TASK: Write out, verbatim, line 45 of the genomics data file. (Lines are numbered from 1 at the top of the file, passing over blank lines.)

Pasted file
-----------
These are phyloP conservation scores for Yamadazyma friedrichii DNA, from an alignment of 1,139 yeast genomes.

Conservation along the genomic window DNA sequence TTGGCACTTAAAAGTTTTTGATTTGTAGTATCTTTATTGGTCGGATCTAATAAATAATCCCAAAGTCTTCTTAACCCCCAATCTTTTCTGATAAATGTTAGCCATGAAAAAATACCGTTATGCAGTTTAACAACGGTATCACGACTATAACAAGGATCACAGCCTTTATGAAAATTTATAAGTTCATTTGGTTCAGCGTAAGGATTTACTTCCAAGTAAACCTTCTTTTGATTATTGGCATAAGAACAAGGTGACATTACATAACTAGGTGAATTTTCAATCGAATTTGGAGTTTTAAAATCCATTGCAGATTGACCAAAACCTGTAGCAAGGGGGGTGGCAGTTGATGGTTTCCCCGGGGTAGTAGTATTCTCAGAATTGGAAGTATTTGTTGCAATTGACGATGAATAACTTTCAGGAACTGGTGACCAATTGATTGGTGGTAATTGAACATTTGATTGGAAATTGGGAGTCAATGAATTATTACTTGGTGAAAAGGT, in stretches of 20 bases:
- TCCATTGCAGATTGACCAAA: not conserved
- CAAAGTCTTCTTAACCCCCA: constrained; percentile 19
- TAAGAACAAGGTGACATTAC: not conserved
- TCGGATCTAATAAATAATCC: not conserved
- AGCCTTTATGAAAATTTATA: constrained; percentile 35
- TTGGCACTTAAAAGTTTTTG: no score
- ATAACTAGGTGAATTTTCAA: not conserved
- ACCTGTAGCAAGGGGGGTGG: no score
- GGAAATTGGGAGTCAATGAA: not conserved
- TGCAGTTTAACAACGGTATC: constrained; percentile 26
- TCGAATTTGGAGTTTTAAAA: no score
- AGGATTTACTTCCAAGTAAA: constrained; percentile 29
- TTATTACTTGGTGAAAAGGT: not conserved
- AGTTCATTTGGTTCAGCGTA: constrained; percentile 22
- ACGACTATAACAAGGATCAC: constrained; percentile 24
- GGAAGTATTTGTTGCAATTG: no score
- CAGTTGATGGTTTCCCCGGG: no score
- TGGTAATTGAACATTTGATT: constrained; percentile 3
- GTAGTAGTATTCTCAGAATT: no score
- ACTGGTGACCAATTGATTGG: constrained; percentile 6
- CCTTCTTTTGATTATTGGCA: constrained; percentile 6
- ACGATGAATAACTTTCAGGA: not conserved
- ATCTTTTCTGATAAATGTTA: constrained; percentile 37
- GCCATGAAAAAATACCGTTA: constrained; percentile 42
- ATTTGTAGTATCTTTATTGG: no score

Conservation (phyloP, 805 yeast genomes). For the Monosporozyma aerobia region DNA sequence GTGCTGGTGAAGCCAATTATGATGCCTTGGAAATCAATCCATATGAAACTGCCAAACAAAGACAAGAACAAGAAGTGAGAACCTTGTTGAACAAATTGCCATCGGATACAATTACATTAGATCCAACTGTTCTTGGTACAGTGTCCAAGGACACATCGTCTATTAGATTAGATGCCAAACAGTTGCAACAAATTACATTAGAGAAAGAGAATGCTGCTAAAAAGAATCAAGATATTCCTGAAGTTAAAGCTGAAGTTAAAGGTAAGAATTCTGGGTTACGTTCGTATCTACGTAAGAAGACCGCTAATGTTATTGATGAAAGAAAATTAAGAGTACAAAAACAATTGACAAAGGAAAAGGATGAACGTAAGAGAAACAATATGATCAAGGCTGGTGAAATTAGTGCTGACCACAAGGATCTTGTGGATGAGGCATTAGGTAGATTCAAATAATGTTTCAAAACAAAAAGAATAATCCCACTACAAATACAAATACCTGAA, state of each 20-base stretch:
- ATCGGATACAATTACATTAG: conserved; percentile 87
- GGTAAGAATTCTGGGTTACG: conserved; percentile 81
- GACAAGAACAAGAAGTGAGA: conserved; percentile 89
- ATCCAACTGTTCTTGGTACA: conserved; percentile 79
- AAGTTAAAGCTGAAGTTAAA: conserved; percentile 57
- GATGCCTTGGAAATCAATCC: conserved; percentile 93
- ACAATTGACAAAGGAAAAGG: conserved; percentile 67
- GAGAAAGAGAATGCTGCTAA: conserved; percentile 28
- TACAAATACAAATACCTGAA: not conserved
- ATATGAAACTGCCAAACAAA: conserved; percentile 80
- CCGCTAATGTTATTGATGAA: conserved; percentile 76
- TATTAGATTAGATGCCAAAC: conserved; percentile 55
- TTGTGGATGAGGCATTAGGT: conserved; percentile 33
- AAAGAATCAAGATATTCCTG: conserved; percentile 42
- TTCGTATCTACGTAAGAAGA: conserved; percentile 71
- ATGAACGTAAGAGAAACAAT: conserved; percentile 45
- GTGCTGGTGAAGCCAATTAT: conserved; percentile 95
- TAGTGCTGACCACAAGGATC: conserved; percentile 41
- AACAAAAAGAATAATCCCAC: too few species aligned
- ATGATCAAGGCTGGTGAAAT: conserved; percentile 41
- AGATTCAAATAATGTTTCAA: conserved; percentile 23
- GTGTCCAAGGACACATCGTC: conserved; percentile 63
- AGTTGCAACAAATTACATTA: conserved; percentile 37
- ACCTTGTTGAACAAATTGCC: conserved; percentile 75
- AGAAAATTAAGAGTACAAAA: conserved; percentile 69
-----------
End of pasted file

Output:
- GTGCTGGTGAAGCCAATTAT: conserved; percentile 95